As it Happened: The Archive Edition - The evolution of As it Happens
The AIH that launched more than 50 years ago was a very different show than the one you hear today
When it debuted on Nov. 18, 1968, As it Happens was a very different show from most other radio programs at the time. But it was also very different from the As it Happens you hear now.
First, it was much longer than today's 90 minutes, because it was broadcast live across Canada, picking up listeners in the country's different time zones as it moved from the east to the west coast.
"The program was one night a week — Mondays — for two hours, from 8 to 10 [p.m.] in every time zone," said Harry Brown — one-half of the original host team with Philip Forsyth — during a reunion of AIH hosts for the show's 30th anniversary in 1998.
"So we'd start at 7 Toronto time and finish at one o'clock in the morning."
"Nobody had ever done a live current affairs program before," Brown told a panel of his successors at the 30th-anniversary reunion.
"Well, unless you count Cross Country Checkup — which began in '65," clarified Elizabeth Gray, who hosted in the '80s.
Still, rolling out a two-hour live show across six time zones was an anything-can-happen affair.
"I think we got out of it ... almost safely," Brown said of the early format — part of a larger effort by the CBC to transform its broadcasting, known as the Radio Revolution.
Almost, maybe. But not always — as the situation below, which occurred just months after AIH launched, demonstrates.
In July 1969, reporter Penny Williams had to change course during a live interview on As it Happens with a man in Edmonton when his wife objected to his speaking on air.
Williams was covering the story of a home for unwed mothers in Edmonton. The man, John Warden, who lived right next door to the home, had agreed to speak with Williams on the phone about why he disapproved of it operating in the neighbourhood.
Then his wife got on the line.
"He didn't know it was on the air," she said. "We would rather not take part."
The arrival of Barbara Frum
The As it Happens of today is actually the offspring of two radio shows — the original AIH, and one called Radio Free Friday.
"We were doing As it Happens. And then Radio Free Friday came along about three, four, maybe six months later," Brown said. "Identical format, on Fridays obviously."
Peter Gzowksi and Maggie Morris together hosted Radio Free Friday.
"And then Peter did a pilot for a show called This Country in the Morning," Brown said. "And Barbara Frum took over Peter's job on Friday nights.
"And then when the programs merged, we had Bill Ronald, and Barbara, and Cy Strange and myself who would do the show every night. And so you'd leave home not knowing who you were going to work with — Bill or Barbara — and let me tell you, they were somewhat different."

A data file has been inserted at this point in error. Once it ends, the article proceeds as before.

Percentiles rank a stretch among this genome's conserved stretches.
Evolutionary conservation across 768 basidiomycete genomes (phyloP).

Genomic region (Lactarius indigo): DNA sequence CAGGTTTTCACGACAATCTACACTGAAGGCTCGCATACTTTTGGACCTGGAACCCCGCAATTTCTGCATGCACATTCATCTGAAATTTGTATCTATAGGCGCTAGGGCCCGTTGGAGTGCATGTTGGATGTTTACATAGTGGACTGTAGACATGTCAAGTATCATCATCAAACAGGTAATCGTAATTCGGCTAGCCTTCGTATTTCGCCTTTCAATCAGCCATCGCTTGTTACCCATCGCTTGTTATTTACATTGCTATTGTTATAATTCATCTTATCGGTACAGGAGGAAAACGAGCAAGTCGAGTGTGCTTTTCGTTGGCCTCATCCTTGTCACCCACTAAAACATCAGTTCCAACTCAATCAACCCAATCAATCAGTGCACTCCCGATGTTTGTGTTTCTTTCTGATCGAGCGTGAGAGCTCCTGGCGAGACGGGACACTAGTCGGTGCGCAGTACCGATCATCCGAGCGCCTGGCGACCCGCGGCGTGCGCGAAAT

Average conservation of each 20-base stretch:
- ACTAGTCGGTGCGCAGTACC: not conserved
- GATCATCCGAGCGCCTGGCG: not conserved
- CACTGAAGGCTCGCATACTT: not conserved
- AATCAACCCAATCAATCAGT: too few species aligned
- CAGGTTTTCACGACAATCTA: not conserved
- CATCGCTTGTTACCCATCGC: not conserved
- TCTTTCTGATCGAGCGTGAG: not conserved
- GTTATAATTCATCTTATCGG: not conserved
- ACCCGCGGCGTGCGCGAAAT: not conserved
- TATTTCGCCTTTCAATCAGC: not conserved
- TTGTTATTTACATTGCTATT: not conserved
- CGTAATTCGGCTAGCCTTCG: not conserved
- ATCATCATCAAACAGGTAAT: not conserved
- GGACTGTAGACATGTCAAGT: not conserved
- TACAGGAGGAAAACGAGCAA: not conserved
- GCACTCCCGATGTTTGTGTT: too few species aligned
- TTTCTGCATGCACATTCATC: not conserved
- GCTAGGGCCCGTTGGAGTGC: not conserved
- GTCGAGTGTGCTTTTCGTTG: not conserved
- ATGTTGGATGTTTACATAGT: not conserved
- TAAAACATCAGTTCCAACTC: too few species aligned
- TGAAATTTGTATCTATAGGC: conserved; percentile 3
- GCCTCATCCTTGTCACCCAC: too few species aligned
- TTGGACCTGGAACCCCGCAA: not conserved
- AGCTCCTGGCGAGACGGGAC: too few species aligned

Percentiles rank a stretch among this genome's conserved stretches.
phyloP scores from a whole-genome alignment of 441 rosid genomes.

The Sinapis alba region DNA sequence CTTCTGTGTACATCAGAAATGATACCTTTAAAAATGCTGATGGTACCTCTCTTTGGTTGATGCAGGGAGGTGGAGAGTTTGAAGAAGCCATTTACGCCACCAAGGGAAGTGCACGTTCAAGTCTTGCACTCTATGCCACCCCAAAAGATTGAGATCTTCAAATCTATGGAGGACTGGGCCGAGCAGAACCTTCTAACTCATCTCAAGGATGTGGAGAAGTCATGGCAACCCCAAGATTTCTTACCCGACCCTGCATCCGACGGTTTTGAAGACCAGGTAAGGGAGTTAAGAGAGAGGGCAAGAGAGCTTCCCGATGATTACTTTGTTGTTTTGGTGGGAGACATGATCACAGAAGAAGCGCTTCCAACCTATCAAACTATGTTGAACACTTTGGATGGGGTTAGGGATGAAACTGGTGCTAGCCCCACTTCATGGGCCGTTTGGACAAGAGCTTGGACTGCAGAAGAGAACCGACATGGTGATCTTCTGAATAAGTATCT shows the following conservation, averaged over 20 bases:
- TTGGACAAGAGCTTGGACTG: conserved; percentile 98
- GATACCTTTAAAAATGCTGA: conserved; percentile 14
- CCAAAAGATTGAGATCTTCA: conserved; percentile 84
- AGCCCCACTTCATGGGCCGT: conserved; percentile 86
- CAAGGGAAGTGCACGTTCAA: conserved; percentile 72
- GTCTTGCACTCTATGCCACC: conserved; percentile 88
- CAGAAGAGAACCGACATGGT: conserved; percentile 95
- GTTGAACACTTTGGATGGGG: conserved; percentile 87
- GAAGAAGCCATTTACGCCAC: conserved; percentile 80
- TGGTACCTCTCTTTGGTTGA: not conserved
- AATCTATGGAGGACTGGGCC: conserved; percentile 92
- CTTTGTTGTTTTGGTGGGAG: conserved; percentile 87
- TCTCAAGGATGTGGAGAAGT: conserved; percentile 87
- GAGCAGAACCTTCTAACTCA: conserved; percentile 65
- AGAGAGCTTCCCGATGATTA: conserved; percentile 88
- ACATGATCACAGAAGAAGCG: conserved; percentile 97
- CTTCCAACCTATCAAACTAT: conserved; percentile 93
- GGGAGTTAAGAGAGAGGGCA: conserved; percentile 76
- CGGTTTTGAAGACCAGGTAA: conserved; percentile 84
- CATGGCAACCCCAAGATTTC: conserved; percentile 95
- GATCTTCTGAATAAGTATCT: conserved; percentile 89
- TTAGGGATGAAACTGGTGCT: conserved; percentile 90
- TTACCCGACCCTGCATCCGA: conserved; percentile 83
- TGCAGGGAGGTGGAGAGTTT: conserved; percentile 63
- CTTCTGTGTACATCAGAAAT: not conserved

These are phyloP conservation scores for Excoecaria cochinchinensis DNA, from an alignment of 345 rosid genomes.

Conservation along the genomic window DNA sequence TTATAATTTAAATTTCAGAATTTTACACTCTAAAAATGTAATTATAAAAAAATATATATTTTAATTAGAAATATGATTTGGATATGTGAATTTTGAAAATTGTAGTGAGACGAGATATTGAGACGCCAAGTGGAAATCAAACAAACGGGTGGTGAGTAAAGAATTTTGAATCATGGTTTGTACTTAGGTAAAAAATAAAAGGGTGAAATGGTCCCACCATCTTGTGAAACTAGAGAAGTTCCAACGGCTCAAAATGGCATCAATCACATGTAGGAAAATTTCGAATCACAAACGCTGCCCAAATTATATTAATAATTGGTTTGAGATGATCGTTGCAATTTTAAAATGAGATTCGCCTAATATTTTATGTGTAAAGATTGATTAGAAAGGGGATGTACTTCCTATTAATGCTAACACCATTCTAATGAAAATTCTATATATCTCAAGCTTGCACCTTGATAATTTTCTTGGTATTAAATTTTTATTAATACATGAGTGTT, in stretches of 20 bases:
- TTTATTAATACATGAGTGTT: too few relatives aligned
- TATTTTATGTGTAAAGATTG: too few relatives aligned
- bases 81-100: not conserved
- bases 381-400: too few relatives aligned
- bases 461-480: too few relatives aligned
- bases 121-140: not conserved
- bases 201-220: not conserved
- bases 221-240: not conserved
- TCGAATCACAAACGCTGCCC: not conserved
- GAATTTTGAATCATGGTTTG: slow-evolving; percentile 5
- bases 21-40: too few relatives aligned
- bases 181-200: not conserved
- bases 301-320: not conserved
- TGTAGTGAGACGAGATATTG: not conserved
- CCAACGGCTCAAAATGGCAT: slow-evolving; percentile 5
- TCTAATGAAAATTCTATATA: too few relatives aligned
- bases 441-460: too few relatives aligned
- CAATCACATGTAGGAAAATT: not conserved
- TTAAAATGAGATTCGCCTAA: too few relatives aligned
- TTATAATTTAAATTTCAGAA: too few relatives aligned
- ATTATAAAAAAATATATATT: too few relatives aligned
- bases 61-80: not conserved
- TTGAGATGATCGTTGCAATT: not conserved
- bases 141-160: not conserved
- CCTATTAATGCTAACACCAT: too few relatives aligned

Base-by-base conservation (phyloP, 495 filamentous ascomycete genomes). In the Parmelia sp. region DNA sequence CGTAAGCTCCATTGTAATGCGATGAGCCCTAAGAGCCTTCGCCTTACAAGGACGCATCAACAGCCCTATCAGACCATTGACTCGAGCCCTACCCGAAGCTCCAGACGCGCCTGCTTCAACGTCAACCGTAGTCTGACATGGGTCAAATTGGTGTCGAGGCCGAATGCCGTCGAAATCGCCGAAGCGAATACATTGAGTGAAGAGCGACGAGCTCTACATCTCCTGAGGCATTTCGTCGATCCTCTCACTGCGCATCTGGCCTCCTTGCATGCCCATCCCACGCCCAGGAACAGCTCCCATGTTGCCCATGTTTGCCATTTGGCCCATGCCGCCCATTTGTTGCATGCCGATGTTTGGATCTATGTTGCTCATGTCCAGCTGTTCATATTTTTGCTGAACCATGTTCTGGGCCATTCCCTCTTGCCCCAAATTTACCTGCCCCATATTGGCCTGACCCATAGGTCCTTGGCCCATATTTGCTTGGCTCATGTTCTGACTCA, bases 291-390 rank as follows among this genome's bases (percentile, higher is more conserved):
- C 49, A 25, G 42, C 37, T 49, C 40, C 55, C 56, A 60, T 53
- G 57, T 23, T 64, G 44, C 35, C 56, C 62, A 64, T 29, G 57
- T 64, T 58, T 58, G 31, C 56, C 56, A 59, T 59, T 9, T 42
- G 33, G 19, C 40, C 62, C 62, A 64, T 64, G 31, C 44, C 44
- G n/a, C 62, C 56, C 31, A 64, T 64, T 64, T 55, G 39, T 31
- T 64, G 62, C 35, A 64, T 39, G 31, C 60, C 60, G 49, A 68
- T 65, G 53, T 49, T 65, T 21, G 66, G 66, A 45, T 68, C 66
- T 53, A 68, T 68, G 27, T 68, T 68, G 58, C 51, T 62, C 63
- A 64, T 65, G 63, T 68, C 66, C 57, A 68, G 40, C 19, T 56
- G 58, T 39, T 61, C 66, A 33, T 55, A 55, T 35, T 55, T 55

But for Brown, Frum was more than just different. She was exceptional.
"Barbara came in and she was, above all, the consummate journalist. She was meticulous and hardworking and amazing," he said.
"I mean, she had a beguiling kind of a tone on the air that would lead the most unsuspecting victim to say the most outrageous things on the radio."
Frum's well-kept secret
Not long after they began hosting together, Frum shared some news with Brown.
"Barbara took me into one of the studios and said, 'Look, I've got something I want you to know about — I'd prefer you didn't mention it to anybody else. But I've just come from the doctor's office, and I've got leukemia,'" Brown said.
"What do you say? I was absolutely flabbergasted."
Frum, for her part, appeared to be less shaken, said Brown.
"From there on, she seemed to be prepared to forget it," he said. "I don't think she ever mentioned it again."
Frum hosted As it Happens for the last time on May 20, 1981. She had accepted a job as the anchor of a new CBC TV news magazine show called The Journal.
Frum died on March 26, 1992. She was 54 years old.
Variations on a theme
In the ears of many listeners, As it Happens wouldn't be As it Happens without its iconic theme, Moe Koffman's Curried Soul.
Brown insisted it kicked off the very first episode of AIH back in 1968. It's doubtful, however, since Koffman's record wasn't officially released until 1970.
But we may never know for sure, because if the show's opening was ever preserved on tape, it has since been lost.
In any case, the program has toyed with different versions of that theme over the years — some more earnest than others.
But after much curried soul-searching throughout the '80s and early '90s, As it Happens reverted to Koffman's original 1969 recording. For 20 years, at least, until 2013 — when, with some trepidation, the show debuted a remixed Curried Soul 2.0, by Montreal-based musician Socalled.
And if As it Happens were to switch it up again, we'd probably go with the re-imagined version that won our AIH 50th Anniversary Theme Song Challenge.
Brothers Maximilian and Theodor Aoki of Hamilton, Ontario — a.k.a. Versacello — adapted it as a duet for cellos.